Dreams and lies – Julie’s story
Julie came back to school at the beginning of the year. I first saw her again when she came by my house selling tamales in the neighborhood. She was one of the teen moms where I work, strapped with the difficult task of finishing high school while raising a beautiful boy. But she’d disappeared from school and dropped out of our loop. The first thing I noticed was the tattoos.
“Hi Mr. Williams, do you want any tamales?” She was holding back tears. We talked and she told me her story. “I’ve been away, I had some problems, I got involved with a bad guy,” she said, her voice shaking, “but I’m back now. I want to do right for my son, and I want to help other girls in my situation.” I gave her a hug, bought some tamales, and told her I’d see her at school.
Julie had left school to work as a prostitute, coerced into the business by an aggressive pimp and real need. This is how she tells it:
“I was naive, didn’t know what I was getting into. I needed money and I had no support. The guys sell you a dream, they get girls at 18 on the Internet, Facebook, false websites, promises for a great life, but it’s not real. I was so traumatized, had many near death experiences, I was scared of everyone, like everyone was out to get me. I want to tell my story so other girls know that it’s not the way to go, it was a horrible experience, there are so many other ways to get money.”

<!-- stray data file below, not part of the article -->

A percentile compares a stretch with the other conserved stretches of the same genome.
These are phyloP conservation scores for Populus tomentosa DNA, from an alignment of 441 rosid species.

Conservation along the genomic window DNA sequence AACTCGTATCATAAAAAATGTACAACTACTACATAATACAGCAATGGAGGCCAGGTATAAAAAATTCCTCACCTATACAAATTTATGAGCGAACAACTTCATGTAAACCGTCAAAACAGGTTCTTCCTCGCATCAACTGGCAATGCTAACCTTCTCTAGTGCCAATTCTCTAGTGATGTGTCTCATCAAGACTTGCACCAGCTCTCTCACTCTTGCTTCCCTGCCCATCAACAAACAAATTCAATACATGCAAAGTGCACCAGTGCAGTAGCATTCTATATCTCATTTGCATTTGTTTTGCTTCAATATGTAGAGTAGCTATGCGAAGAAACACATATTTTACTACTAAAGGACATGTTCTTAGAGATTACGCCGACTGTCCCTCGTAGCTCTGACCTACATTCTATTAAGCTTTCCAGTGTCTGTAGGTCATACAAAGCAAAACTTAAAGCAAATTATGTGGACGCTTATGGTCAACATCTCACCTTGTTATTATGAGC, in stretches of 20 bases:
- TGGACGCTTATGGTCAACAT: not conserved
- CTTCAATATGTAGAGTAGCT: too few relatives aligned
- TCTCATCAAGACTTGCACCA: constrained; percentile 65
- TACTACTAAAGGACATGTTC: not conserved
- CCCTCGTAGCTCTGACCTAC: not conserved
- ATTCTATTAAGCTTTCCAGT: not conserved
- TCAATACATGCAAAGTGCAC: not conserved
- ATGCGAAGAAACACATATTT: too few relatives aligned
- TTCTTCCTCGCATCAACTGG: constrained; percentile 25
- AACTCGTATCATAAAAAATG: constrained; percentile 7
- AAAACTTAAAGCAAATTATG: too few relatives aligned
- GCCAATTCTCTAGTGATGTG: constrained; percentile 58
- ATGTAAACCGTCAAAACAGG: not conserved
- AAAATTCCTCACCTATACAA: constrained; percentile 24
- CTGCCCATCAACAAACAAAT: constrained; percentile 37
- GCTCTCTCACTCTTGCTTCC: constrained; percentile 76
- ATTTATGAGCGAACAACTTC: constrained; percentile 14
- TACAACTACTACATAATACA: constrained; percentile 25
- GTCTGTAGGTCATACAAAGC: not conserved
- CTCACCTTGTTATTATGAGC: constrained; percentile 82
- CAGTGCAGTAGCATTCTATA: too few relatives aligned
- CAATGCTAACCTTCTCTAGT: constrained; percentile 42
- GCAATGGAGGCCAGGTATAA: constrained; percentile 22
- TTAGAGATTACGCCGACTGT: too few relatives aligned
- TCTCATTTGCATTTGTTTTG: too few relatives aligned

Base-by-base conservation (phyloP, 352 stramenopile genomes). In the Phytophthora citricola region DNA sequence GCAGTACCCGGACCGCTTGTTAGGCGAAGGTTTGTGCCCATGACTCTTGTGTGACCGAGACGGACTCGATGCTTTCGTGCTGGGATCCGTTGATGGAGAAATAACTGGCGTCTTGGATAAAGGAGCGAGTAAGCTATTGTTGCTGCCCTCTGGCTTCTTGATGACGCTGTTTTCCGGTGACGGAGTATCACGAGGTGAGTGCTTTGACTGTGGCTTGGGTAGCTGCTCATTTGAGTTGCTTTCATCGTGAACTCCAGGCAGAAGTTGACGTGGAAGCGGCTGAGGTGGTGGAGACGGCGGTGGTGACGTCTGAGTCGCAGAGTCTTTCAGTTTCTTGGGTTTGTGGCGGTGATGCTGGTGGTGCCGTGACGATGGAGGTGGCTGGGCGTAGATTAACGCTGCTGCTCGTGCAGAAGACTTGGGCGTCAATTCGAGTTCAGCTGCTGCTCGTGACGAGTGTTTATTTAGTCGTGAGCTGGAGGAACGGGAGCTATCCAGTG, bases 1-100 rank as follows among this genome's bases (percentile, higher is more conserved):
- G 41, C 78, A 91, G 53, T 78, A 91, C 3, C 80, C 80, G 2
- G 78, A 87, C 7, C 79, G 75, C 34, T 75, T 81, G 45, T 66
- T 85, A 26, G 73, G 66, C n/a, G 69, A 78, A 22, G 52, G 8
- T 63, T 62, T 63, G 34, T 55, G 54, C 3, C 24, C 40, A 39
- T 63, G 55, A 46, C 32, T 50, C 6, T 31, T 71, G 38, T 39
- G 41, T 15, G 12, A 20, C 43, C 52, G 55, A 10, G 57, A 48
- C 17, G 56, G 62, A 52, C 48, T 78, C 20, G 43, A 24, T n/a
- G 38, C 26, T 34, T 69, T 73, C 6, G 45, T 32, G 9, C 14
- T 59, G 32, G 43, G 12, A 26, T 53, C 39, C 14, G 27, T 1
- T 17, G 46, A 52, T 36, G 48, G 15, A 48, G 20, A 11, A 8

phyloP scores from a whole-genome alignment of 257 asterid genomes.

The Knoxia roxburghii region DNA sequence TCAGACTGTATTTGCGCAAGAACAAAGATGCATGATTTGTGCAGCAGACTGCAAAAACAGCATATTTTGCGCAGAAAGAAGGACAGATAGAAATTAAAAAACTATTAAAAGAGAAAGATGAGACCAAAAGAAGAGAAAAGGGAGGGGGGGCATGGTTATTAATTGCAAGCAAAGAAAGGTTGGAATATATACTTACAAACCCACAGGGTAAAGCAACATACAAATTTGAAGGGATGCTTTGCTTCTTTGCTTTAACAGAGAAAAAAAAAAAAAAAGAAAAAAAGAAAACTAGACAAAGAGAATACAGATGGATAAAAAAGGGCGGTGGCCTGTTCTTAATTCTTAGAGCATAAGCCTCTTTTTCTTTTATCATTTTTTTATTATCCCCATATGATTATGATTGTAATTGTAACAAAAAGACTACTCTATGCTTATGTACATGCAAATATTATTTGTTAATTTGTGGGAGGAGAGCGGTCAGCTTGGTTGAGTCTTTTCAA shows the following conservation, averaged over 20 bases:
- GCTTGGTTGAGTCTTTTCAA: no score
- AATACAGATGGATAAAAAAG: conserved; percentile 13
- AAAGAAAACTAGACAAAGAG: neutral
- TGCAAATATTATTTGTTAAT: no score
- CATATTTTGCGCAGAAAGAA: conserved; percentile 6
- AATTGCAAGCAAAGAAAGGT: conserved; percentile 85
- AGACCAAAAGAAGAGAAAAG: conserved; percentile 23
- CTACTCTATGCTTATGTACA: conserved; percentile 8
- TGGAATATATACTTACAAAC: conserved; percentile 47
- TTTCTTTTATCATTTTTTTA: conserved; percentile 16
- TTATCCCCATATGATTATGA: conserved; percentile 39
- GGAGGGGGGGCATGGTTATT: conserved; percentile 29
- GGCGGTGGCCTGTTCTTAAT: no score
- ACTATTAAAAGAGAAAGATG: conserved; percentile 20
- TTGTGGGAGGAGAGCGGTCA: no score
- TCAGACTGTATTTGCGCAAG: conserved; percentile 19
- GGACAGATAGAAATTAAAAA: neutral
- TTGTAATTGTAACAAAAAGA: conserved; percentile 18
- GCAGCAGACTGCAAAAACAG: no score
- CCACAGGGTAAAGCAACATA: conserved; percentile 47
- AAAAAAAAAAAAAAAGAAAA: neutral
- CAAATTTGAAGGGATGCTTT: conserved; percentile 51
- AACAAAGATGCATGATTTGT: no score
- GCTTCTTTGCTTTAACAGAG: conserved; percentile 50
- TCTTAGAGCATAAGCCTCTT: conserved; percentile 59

Four months later the tattoos are going away thanks to the Clean Slate program in Santa Rosa. Julie has completed a semester of culinary class at Sonoma Valley High School while finishing her Creekside graduation requirements, and she has registered for classes next semester at the SRJC.
Culinary degree first, psychology classes next, so she can help other girls find their way to good futures. Her boy is beautiful as ever.
Julie can talk about it now. She has a plan and a good support team and, most importantly, she is making the right choices. Sadly, her story is only one of many.
Julie told me of three other girls from the local community who are currently involved in the business.
There is a website for an escort service that posts pictures and groups the girls by type. One of the girls is seven months pregnant.
“Nothing we can do about it,” was the answer I got from local law enforcement, “if the girl is over 18 she’s an adult and she can make her own choices.”
I don’t like that answer, I always thought prostitution was illegal. Who are these pimps who prey on fragile young girls and who are the johns who make the whole enterprise profitable?
“These girls have no support, they’re brainwashed,” she says. “They don’t know what it means when they get involved. Then it’s too late.”
Julie wanted me to use her real name for this story. If telling the truth helps even one girl make a better choice, it’s worth it to Julie. “Some girls have no family, no connections, no support system. I want to tell my story because no one should go through what I went through.”
Julie is back. But what about the others? If you know someone in need, please contact Verity in Santa Rosa at ourverity.org.
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Walt Williams is in his 14th year of teaching at Creekside High School in Sonoma.